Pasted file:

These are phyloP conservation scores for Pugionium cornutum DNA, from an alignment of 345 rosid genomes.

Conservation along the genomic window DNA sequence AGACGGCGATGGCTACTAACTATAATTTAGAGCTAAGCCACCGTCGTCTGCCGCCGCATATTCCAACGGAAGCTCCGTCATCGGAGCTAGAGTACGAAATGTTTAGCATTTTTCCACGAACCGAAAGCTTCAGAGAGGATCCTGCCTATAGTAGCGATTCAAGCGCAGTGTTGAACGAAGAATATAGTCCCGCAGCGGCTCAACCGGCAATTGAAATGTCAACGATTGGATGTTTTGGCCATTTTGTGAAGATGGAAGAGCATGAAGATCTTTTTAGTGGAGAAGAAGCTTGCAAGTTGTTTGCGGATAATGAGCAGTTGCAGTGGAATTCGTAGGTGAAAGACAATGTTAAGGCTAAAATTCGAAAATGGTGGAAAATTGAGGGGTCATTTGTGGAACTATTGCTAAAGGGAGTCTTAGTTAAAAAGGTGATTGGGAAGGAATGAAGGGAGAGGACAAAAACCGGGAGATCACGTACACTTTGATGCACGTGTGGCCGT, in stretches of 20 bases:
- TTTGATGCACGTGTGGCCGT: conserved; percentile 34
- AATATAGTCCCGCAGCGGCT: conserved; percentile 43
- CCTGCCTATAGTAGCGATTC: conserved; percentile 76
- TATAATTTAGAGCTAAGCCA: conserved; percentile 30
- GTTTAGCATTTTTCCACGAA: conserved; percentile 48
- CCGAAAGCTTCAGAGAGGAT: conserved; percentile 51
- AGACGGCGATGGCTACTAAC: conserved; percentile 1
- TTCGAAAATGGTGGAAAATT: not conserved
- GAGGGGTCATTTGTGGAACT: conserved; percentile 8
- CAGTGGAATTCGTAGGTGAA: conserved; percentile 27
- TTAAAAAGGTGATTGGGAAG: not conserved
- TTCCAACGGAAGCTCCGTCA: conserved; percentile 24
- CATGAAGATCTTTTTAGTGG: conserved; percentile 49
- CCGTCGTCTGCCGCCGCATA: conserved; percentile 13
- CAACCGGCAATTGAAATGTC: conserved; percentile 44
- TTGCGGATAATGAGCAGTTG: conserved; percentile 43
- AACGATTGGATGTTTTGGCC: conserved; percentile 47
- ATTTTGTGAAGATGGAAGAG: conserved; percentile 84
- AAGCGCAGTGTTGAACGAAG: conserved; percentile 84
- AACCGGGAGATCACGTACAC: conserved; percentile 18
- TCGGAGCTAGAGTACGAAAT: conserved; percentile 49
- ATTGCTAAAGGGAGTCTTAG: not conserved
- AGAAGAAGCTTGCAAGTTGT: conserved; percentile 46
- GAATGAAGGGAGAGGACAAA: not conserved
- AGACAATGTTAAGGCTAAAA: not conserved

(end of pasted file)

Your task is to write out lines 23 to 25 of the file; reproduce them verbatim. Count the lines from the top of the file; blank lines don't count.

- TCGGAGCTAGAGTACGAAAT: conserved; percentile 49
- ATTGCTAAAGGGAGTCTTAG: not conserved
- AGAAGAAGCTTGCAAGTTGT: conserved; percentile 46